Sections of the lower St. Croix River are running higher than normal for this time of year. Be prepared and cautious if venturing out on the river, and watch for debris and other obstacles in the water.
Beginning in 2013, water will no longer be available at McDowell Bridge Landing, Riverside Landing, and the Marshland District Office on Highway 70. Please plan accordingly and bring an adequate supply of water.
Every area has its specialties and the Riverway is no exception.
Prothonotary Warblers, nesting in tree cavities in bottomland forests are common south of St. Croix Falls/Taylors Falls especially along the smaller back channels.
Red-shouldered Hawks are also found in these habitats but are also common north to St. Croix State Park. Indeed, this is one of the best places in Minnesota and Wisconsin to find these birds.
Bald Eagles are very common along the river with over 30 pairs known to nest here. Spring migration can bring large concentrations of eagles heading north as they follow the breakup of the ice. During fall migration these birds can be abundant at times with 30-40 birds seen per hour cruising through St. Croix Falls, often in small flocks or kettles.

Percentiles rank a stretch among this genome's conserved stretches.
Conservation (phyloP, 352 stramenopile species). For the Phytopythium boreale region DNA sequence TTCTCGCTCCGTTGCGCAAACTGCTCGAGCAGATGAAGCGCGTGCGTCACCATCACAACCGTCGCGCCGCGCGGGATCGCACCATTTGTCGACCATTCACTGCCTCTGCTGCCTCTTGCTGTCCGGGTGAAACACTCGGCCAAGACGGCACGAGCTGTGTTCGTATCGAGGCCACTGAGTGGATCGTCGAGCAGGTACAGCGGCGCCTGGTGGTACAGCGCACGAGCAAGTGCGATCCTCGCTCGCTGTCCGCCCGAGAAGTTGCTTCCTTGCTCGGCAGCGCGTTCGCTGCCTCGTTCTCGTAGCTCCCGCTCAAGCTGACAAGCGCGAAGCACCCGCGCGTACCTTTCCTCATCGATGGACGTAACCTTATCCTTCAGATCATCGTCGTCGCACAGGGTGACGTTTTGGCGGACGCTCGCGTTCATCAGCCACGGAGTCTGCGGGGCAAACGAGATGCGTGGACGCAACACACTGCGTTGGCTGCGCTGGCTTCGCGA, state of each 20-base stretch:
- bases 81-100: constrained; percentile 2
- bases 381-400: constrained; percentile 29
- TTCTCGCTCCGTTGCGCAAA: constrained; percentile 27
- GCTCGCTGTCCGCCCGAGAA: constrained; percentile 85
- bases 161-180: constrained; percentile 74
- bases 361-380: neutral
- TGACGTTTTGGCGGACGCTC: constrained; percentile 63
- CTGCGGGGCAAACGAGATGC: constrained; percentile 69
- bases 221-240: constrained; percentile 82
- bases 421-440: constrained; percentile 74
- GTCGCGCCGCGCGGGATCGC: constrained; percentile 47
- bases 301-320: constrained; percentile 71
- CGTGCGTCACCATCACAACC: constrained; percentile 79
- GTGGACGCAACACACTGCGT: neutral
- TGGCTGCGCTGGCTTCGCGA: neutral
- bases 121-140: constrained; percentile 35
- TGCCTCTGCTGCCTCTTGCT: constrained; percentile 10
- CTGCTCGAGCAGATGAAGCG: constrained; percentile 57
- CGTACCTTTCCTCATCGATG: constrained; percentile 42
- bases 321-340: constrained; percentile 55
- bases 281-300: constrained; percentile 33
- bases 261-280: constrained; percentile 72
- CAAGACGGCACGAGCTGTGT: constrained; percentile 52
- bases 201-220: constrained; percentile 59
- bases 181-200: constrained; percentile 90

Trumpeter Swans, so successfully reintroduced into the wild beginning in the 1980's, are commonly observed in some areas, especially just outside the Riverway boundaries. In winter, they congregate on the river at several locations including near Nevers Dam and especially at the mouth of the Willow River in Hudson where over 100 birds have been found for many years. They can show up almost anywhere on the river as long as there is open water to be found.
U.S. Fish and Wildlife Service
Finally, the Riverway is in the heart of breeding range for Golden-winged Warblers. This wetland shrub loving species is common, especially along the north half of the Riverway with at least 26 pair found on breeding bird surveys in 2010-2011. This species is being considered for inclusion in the Threatened and Endangered Species list.
For more information about these bird species, we recommend perusing the U.S. Fish and Wildlife Service's webpage.
Did You Know?
Water boatmen have no gills but rather trap air with the hairs on their legs and the air bubble encircles their bodies, making them appear shiny. Their front legs are short, their middle legs are long and slender and their back legs are shaped like paddles fringed with hair.